I am not sure if I said this in earlier posts, but I think the word "victim" has different meanings and contexts. There is "victim" in the sense of the Karpman Rescue Triangle, which represents roles that we play in a conflict dynamic, where we go back and forth from Victim to Persecutor to Rescuer:
His insight is that the roles are volatile, meaning that we tend to shift from one to another quickly. For example, I rescue my "non" husband by taking the kids when BPD mom is not available and he is working; I feel like and play the victim of this to try to get him to do this less and say no to her; when it does not change, I take a persecutor role, being mad at him and expressing it. Then I feel guilty and rescue, etc.
The way out of this is to be up front about what I want and ask for it, to take care of myself and do what I need to to be okay with where my wants are not granted, and to develop some way of making peace with what is. So there are clear means for dealing with my tendency to play a victim role when in a challenging dynamic.
This is distinct from actually BEING victimized. Being victimized tends to result in people playing that role in situations where one is not a victim, in my experience... but they are two different things. When someone harms a child, that kid is a victim, meaning that they lack power in a situation in which someone is harming them. BPD mom was victimized in a true way--she was physically beaten and locked in a closet and forced to be sexual with her mom's boyfriends. Now, she is an adult woman, who has power. She can leave if a man is harming her. She can say no if she wants. But it is comfortable for her to frame things as a victim, where we have the power. It is much harder to tell DH and I what she wants than to tell us we are bad and she is a victim to try to get us to do what she wants.
Being in a victim in fact, not as a role, is characterized by actual powerlessness, and actual abuse.
So in this scenario, as a stepmom walking into a family, there are ways I am actually a victim. I do not have power to alter the kids parenting plan or parenting arrangements, but if I am in this family, I am affected by this plan. I am powerless to make up for pain in the kids related to their mom. At times, I receive actual abuse--BPD mom threatening to harm me, the kids screaming at me it is my fault their mom is angry.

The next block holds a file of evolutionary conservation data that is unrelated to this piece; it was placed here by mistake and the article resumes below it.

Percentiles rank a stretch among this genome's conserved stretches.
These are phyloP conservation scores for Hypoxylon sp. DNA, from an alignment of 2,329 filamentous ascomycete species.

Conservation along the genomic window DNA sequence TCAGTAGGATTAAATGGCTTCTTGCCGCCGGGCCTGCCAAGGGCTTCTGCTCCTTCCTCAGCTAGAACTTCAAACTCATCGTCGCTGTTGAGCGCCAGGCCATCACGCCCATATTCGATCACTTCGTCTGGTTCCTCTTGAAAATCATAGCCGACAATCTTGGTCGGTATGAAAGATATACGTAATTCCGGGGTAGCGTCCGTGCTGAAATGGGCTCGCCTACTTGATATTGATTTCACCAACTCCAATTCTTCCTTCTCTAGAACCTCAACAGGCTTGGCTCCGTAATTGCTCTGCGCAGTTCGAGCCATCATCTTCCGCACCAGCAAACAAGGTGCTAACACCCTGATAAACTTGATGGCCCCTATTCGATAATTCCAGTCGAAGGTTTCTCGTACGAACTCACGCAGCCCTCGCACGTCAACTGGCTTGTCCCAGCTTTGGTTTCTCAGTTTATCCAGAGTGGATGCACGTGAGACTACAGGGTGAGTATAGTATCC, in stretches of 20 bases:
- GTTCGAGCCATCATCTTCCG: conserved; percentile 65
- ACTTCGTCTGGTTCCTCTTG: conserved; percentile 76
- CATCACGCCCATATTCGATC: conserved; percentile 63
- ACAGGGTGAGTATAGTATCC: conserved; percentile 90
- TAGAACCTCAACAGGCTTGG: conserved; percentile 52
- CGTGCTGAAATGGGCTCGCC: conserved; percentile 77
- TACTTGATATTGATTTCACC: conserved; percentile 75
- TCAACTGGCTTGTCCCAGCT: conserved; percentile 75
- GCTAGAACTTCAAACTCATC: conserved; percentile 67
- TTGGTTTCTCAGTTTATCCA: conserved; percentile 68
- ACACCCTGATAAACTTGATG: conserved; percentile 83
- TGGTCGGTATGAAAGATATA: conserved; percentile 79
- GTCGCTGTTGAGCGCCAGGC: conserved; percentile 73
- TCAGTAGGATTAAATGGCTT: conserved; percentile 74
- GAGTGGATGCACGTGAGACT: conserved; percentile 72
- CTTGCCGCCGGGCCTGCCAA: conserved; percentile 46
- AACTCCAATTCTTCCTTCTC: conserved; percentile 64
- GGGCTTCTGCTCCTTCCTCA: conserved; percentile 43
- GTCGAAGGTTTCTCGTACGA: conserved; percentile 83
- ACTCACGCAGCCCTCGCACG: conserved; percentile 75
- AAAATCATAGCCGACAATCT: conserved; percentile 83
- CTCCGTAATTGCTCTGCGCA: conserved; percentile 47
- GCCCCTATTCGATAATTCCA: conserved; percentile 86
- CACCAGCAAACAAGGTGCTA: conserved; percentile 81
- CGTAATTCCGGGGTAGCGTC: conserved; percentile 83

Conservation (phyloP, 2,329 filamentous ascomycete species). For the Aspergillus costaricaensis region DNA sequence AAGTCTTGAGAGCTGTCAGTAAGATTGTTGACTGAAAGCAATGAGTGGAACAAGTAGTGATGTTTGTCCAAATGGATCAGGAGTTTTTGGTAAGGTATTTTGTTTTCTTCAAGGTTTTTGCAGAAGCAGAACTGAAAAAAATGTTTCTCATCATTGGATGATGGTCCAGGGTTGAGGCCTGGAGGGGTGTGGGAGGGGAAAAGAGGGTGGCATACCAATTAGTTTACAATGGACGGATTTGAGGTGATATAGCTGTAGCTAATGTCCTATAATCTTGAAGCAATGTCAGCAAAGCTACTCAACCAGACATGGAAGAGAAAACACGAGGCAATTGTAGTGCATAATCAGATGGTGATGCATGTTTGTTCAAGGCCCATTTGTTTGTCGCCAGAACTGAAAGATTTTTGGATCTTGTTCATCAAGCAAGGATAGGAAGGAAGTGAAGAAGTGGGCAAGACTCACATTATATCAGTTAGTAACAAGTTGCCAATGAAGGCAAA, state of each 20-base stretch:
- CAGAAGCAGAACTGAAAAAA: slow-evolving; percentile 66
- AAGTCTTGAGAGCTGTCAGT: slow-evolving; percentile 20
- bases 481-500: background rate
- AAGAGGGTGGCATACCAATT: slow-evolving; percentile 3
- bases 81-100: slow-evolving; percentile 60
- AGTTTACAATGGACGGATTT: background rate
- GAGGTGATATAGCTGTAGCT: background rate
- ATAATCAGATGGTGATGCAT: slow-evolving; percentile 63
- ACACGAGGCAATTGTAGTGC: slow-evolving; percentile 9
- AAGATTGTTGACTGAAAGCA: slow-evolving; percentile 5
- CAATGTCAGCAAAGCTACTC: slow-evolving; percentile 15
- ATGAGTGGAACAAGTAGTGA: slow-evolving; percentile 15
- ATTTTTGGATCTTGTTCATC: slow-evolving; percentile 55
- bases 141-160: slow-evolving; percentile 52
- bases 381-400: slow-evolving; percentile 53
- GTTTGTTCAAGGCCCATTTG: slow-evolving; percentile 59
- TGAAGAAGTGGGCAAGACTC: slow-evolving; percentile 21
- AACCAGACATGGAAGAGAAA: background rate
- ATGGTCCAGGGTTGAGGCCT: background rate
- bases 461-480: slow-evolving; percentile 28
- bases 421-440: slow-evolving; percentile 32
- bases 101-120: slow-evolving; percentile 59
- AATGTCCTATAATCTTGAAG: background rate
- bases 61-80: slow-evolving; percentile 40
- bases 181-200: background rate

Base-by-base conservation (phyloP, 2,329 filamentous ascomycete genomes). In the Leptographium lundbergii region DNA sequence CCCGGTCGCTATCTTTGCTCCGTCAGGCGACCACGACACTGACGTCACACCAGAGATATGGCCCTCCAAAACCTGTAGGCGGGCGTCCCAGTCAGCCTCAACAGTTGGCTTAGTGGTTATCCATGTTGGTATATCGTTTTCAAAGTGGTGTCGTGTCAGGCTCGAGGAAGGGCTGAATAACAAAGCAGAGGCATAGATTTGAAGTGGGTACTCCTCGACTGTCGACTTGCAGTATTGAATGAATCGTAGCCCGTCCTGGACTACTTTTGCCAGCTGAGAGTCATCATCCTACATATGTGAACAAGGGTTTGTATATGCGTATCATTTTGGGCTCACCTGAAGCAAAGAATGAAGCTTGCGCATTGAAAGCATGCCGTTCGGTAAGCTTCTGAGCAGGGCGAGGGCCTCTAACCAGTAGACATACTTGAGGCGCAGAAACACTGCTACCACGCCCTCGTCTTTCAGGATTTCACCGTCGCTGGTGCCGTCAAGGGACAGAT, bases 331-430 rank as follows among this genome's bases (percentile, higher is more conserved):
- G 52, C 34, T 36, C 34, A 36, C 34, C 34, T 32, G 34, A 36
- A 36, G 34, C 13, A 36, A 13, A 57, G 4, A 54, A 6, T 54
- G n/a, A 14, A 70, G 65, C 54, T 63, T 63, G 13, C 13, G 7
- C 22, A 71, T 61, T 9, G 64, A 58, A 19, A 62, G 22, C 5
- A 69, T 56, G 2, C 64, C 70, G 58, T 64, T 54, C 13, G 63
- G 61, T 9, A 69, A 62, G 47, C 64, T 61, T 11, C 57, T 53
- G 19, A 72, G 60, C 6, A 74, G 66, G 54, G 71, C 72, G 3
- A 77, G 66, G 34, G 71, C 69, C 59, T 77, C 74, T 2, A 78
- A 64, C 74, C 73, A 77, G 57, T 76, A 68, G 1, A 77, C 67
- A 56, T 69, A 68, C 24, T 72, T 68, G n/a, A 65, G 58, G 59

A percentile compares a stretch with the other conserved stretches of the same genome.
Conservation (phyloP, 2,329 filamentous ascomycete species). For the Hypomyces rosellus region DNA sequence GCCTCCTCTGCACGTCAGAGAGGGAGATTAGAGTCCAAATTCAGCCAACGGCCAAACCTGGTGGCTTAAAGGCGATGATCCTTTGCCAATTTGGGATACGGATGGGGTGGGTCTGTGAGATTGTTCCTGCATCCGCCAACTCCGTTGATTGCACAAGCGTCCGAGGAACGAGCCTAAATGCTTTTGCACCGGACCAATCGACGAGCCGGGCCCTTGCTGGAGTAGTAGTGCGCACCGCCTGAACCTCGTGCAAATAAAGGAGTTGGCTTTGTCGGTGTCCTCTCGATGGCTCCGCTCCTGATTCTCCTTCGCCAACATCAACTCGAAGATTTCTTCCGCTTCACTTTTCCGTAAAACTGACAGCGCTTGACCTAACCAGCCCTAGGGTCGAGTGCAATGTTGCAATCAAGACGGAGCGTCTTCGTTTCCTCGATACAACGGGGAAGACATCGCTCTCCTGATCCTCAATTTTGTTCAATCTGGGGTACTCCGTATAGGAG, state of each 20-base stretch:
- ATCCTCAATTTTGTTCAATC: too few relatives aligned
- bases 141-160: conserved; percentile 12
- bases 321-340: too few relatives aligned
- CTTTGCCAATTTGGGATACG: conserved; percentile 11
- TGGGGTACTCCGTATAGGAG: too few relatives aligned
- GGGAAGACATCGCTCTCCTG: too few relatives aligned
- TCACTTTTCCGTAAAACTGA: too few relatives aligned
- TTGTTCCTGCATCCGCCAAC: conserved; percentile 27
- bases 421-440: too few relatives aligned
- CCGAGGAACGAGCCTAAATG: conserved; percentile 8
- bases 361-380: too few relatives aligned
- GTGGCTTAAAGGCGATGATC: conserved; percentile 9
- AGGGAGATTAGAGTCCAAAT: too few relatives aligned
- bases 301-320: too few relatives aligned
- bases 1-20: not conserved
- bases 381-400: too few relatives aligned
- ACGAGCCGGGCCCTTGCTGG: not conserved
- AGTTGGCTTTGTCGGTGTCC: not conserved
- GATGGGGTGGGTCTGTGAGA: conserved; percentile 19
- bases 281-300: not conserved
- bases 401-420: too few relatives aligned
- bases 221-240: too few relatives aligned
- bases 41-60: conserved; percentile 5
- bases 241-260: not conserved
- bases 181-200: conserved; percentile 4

I do have some power--I could leave. It is important to acknowledge actual victimhood, because part of coming to peace is to recognize the ways I have no power, in fact, rather than chasing trying to cause change where I cannot.
Once I distinguish between actual victimhood and playing a victim role, it is easy also to see that the kids, and BPD mom, and DH, all have much more actual experiences of victimhood than I have... which helps me not to get attached to playing a victim role.
The "feeling" of being a victim--my anger at BPD mom for creating harm to her kids, for being irresponsible in ways that result in me wanting to take responsibility for things I really would not like to deal with, my anger at DH for not setting boundaries--all of these are ways I am affected by people's choices over which I have no control, but I am the one making the choice to do the things that feel unpleasant to me. I am doing that. These parts do not involve abuse of me. They do involve some abuse of the kids. But not of me. So playing a victim to coerce someone else just feels bad, and is less effective than just asking, receiving an answer, and when it is no, figuring out what I want to and can do about that.
There are real ways my BPD ex wife in law does victimize people around her. She hits, pinches, yells, says the meanest things she can think of, tries actively to get the kids to not like me, tells people they are bad and evil if they do not do what she wants, threatens to kill people, has tried to hit us with her car, lies to authorities about our behavior in a way that could have serious penalties if she is believed. That is abuse, and we are all the victims of abuse. But that is limited.